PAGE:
Done correctly CrossFit is fun, effective, efficient and safe. By making the workouts into a game CrossFit has made participation fun and motivating. It is fun to outperform yourself and see your personal bests and know you are improving and that you can quantify that improvement. It is fun to outperform your classmates and your buddies in the gym and across the world. You can compare your Grace score to your friend in Moose Jaw or Honolulu.
That’s the only way I got motivated to get better at double unders which I hated practicing. When I finally got my first consecutive 10 in a row and put it on the personal best board, my buddy immediately did 11 and went and wrote Corey+1 on the board beside my achievement. That spurred me to do 20. And he did 21. He only stopped chasing me when I got over 70 consecutive double unders but by that time the competition was irrelevant, we were both finally pretty good at double unders. The competition had served to motivate me to chase after a skill I really didn’t enjoy and now I am quite comfortable with them and confident with my double under skills when they show up in workouts and in competition. And my friend and I bonded over some fun in-gym banter.
So inducing competition by gamifying the workouts can be fun and beneficial so long as you are using competition as the tool to improve your fitness and your skills. Did you get that? Competition is the tool. The goal is improved fitness and skill. Let me say it in another way in case you missed it: competition is a means to an end, it is not in itself the goal.
In a healthy community competition with ourselves and/or each other lifts us all up and we all become fitter and better. With healthy competition we all come out winners no matter if you placed first or last. Competition spurs us each to do our best. And doing your best is all that matters. Whatever position you finish in you can go home satisfied that you gave it your best effort.
But the dark side always lurks in the shadows. The dark side whispers that you are not measured by effort but by how you compare to others. And as it eats away at your ego it offers up shortcuts to victory. Win by any means necessary. Shave reps, short the movements, forget about good form. Adn avoid workouts that you know you cannot win. Avoid the things you are weakest at for fear your ego may take damage.
CrossFitters drawn in by the temptation of the darkside have lost their way, they have mistaken competition as the end goal instead of the means to achieving greater goals. For those on the dark side they will take a win today over improvement tomorrow. As a result, their success in CrossFit will be limited and short lived. Shaving reps and shorting movements will not contribute to their fitness level but actually robs them of the full benefit of the workout. Worse they will begin to themselves as cheaters and will doubt their own ability to perform honestly. Their wins will begin to feel hollow and their enjoyment in the gym will fade. Avoiding weaknesses will prevent them from fully realizing their fitness potential and always leave them dominant in some areas but feeling incomplete in others.
Most people aren’t cheaters. And hopefully most of you show up for the WOD no matter what is programmed. But when rushed or tired it is still tempting to abandon good form to achieve a win, This is not cheating per se, but it is cheating yourself. You are robbing yourself of health and skill development. Using sloppy form to get through the workout denies you the opportunity to get better at a skill. Everything you practice builds a habit. If you practice poor form, poor form becomes a habit and habits are hard to break. But bodies subjected to poor form break easily. Every CrossFit movement is functional and performed correctly with appropriate speed and loading, serves as a rehab exercise, an exercise that makes you functionally fitter and stronger and healthier. But performed incorrectly or with inappropriate speed or loads, the same movement threatens to do damage to your body and shorten your CrossFit lifespan. And injuries will detract from your enjoyment of training.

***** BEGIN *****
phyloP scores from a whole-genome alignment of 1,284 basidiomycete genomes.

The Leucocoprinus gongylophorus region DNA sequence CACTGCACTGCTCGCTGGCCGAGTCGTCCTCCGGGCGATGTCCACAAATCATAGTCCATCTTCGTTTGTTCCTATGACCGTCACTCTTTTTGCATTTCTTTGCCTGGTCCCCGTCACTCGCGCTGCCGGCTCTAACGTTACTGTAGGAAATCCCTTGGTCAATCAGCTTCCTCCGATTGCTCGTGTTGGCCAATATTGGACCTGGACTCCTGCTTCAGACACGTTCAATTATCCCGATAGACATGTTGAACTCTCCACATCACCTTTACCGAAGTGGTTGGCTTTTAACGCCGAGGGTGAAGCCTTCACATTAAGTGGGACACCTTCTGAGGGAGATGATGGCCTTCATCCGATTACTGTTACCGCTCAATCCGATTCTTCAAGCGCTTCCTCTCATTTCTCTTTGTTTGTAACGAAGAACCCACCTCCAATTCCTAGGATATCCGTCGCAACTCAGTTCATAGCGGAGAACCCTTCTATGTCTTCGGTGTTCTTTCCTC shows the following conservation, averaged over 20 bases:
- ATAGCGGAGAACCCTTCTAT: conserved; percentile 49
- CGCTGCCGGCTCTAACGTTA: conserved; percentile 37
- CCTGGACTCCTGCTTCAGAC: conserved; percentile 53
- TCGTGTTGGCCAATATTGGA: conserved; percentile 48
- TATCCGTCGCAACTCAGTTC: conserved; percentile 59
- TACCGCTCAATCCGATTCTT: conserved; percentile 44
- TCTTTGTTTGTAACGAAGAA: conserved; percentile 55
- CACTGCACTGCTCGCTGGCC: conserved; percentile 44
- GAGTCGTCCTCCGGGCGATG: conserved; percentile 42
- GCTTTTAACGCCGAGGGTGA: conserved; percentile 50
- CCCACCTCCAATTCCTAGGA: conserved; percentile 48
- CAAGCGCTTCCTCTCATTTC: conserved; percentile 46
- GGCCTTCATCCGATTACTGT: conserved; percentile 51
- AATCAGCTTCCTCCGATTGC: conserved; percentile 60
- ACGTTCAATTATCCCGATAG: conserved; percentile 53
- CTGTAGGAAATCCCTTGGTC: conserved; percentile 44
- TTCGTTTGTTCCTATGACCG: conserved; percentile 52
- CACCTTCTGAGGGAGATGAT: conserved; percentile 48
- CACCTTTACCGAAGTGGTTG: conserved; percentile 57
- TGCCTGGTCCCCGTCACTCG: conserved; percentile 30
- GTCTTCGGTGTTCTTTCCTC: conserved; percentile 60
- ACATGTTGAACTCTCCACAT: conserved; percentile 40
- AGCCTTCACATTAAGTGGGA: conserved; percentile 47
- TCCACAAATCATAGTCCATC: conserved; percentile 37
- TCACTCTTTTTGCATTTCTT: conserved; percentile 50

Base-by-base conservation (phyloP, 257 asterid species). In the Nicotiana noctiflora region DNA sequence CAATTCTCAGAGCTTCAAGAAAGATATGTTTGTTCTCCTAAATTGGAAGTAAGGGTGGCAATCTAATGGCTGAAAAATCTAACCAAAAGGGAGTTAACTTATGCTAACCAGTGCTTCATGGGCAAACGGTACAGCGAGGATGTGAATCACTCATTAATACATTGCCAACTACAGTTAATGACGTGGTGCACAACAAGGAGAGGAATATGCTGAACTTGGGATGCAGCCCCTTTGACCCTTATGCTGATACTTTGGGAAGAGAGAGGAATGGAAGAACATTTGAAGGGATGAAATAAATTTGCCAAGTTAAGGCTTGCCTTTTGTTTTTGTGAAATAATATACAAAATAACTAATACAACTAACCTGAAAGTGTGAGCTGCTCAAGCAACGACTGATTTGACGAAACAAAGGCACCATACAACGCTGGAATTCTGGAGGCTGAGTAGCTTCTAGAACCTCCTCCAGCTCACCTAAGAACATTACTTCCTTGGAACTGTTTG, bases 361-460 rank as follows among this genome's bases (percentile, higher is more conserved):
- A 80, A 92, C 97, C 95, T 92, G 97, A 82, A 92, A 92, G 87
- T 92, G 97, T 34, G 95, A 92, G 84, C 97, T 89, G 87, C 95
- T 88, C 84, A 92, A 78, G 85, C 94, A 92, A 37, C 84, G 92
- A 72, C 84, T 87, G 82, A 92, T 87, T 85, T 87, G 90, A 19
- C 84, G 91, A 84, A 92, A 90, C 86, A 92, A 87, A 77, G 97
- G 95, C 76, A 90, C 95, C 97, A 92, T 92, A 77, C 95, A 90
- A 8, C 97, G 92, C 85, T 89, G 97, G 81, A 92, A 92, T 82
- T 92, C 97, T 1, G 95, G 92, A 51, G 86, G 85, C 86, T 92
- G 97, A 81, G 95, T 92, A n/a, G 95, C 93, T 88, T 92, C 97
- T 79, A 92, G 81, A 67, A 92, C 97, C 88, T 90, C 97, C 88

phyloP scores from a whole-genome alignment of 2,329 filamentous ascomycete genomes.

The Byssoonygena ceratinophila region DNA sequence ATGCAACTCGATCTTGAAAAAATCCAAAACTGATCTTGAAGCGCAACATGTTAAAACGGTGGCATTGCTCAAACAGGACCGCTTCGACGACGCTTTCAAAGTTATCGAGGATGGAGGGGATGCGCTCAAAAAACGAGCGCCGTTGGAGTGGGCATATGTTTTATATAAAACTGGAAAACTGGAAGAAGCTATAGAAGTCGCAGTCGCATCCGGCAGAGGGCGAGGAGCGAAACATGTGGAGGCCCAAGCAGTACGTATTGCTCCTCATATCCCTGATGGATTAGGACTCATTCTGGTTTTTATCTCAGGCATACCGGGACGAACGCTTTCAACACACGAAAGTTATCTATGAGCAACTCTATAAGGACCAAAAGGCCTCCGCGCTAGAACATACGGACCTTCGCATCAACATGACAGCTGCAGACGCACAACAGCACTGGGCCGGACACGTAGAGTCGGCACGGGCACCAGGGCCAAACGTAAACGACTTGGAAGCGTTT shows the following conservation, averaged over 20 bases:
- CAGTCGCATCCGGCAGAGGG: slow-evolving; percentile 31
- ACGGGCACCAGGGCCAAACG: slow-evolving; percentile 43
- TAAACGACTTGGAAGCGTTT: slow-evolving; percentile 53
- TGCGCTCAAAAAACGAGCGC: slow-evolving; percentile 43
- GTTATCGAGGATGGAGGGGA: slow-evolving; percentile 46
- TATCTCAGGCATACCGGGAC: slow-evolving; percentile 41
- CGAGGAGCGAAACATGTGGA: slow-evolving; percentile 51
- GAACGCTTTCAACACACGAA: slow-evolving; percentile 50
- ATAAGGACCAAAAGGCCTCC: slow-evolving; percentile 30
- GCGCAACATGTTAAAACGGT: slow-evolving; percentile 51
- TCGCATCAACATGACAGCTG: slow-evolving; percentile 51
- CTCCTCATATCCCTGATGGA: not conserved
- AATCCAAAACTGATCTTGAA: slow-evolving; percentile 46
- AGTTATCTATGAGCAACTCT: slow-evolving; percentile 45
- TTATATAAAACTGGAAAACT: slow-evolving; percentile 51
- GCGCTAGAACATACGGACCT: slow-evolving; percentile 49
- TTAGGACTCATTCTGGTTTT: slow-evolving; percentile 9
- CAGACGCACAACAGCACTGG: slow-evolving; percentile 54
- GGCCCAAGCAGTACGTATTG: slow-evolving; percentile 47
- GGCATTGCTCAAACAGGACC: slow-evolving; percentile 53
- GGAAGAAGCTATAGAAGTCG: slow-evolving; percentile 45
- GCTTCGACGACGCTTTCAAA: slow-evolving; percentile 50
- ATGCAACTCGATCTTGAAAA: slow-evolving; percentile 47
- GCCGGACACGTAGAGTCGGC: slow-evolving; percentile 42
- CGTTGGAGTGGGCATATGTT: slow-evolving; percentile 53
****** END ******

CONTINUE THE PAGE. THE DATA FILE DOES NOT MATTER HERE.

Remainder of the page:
The dark side will tell you it doesn’t matter if your chest didn’t quite touch the ground on that last push up rep or if you pushed off just a bit with your knees on that one. Your coach will tell you differently: every rep matters. In the gym and in life. Competition is a tool used to motivate you to get more reps but at days’ end it doesn’t matter how many reps you got, what matters is that they were all good reps! Hold yourself to a higher standard. Hold yourself to the highest standard! And celebrate yourself when you achieve it. It is not just a moral victory, you will have achieved the ultimate end which is improved health and fitness! First place or last, you will be the winner.
This one does not need a lot of equipment and it can be a great workout even at low intensity. You can easily substitute the row with a short run (200m) a minute of cycling or skipping or even 30 SDHP’s with an empty barbell or barbell substitute. Push ups are a great substitute for dips. As long as you have a dumbbell or dumbbell substitute you are good to go because, let’s face it, this workout is mostly about the Turkish Get Ups.
In the gym, I recommend slowing down. Forget about the 20 minute timer and try completing 3 rounds at a low intensity. Slow row. Try for strict dips instead of kipping. And take your time on the Turkish Get Ups. If you pick the right weight, 3 rounds should take you about 20 minutes.
Equipment: Band, dumbbell or dumbbell substitute, rower or row substitute
5 mins of:
20 cal Row
15 Judo Push Up Rocks
10 Alt No-Hand Get Ups
Row and row subs
Dips or push ups
20 min AMRAP
20 cal Row
10 DB TGU
Banded Shoulder Pass Throughs
Banded Hamstring Stretch
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